Jolyon Palmer, once again did not have a great race in Baku. He started P20 and added a third DNF to his 2017 tally. Palmer needed a good weekend to end speculation that he is failing to make the grade in F1 and that his seat is likely to be up for grabs in 2018 if he cannot prove his is championship material, he did not get it.
Palmer retired from the race with an engine failure, not his fault. Palmer managed only 4 laps on free practice three before his car caught fire, caused by a high-pressure fuel leak so missed out on Saturday qualifying, adding another painful setback after crashing out during Friday’s practice session. Expensive weekend. It would seem if it could have gone wrong for the former GP2 Champion it did, he is certainly lacking the break he needs and wants.
Jolyon limped to the startline on Sunday with problems showing before the first lights went on, the car retiring lap 7 .
“I experienced a misfire on the way to the grid; it got worse and ultimately the drivability was so poor that we had no choice but to retire the car. I made a decent start and then some overtakes into P15 so the start of my race was okay. It’s just been one of those weekends; I can’t remember ever having so few laps over a race weekend”
Palmer hopes to head to Austria with a reliable car to have a chance to “show what I can do.”
Team boss Cyril Abiteboul was quick, as you would expect to publicly defend his driver during the team representative press conference when asked (again) what Jolyon needed to do to keep his seat with reference to his crash, his answer:
” …our situation is very clear: he has a contract with us; we are completely committed to helping him get through the period, which is a tough period, that’s obvious. He has no ultimatum, but having said that he has to deliver, like every single member of the team. But I think what will help him is that frankly we take him out of the spotlight under which he is constantly, in particular in starting the first day, Friday, and all the media focus, all the media attention, is not necessarily helping. Obviously you have to do what you have to do, and ask the questions, which you feel are the right ones. But that doesn’t help…”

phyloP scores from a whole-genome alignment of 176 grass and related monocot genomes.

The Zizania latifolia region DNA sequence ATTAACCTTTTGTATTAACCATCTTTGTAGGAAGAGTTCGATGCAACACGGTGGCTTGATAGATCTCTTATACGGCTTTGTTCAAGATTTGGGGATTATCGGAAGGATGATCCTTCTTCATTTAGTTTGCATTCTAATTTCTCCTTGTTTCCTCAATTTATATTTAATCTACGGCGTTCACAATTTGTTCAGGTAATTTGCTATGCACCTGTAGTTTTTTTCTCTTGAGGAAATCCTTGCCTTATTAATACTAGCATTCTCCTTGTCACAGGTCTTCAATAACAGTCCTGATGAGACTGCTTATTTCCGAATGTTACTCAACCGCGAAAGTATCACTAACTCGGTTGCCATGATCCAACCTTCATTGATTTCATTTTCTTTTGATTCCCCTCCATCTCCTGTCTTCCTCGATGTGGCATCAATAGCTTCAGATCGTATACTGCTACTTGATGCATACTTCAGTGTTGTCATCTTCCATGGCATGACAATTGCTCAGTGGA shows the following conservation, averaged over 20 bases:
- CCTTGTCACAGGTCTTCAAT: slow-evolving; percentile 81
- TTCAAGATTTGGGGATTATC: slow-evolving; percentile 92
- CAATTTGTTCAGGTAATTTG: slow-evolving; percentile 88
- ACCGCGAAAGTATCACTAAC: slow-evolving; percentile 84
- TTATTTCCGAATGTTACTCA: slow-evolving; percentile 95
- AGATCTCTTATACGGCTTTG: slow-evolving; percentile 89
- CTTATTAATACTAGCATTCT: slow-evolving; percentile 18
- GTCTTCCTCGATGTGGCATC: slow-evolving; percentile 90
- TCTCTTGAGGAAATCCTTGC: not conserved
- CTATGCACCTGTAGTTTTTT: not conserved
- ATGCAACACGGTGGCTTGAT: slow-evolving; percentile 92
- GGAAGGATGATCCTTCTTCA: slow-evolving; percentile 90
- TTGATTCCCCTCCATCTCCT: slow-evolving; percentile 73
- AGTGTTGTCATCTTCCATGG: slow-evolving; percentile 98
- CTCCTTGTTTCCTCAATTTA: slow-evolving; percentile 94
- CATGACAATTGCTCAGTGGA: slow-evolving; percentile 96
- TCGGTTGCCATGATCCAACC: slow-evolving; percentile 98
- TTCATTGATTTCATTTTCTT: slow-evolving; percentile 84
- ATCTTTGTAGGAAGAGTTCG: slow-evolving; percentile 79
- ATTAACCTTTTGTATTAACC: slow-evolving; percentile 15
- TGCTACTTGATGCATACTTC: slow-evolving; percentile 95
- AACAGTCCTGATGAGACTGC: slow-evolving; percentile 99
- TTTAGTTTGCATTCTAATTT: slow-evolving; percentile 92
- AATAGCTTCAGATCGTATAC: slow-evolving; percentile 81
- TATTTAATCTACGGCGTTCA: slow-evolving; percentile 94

“… We are trying our best to protect him but at the same time to do the best as a team to explain to him what we are expecting and we had that type of conversation with him yesterday…”
On the race performance, the Managing Director had little really to be positive about other than the Renault powered Red Bull achieving an unexpected victory, helped enormously by the chaotic events happening throughout the race.
“On a day like today, a double DNF is the worst that can happen to the team both in terms of race result and in terms of championship position. We need to understand and immediately address the technical issues that prevented Jolyon to even participate, and Nico to start higher in the grid this weekend. We saw a highly unusual and eventful Grand Prix today and we will do all we can to make sure that this will be our only double DNF of the season. The only positive note is that a Red Bull Racing car finished on the highest step of the podium, which, on a track like Baku, is a great reward to the efforts made in bringing extra power to our customers.”
One thing is for sure, Red Bull seem to have a much better package all round and I am sure the pressure is on to perform at the works team from the top down. In every situation like this, in business Sh** rolls down hill, and something is going to get kicked at some point.
Palmer, who failed to win a drive in GP2 despite reigning champion tried his hand at GP2 commentary before Joining Renault F1. He finished 18th with just one point during the 2016 season, and has yet to score this campaign. In contrast, team mate Nico Hulkenberg has scored 18 points.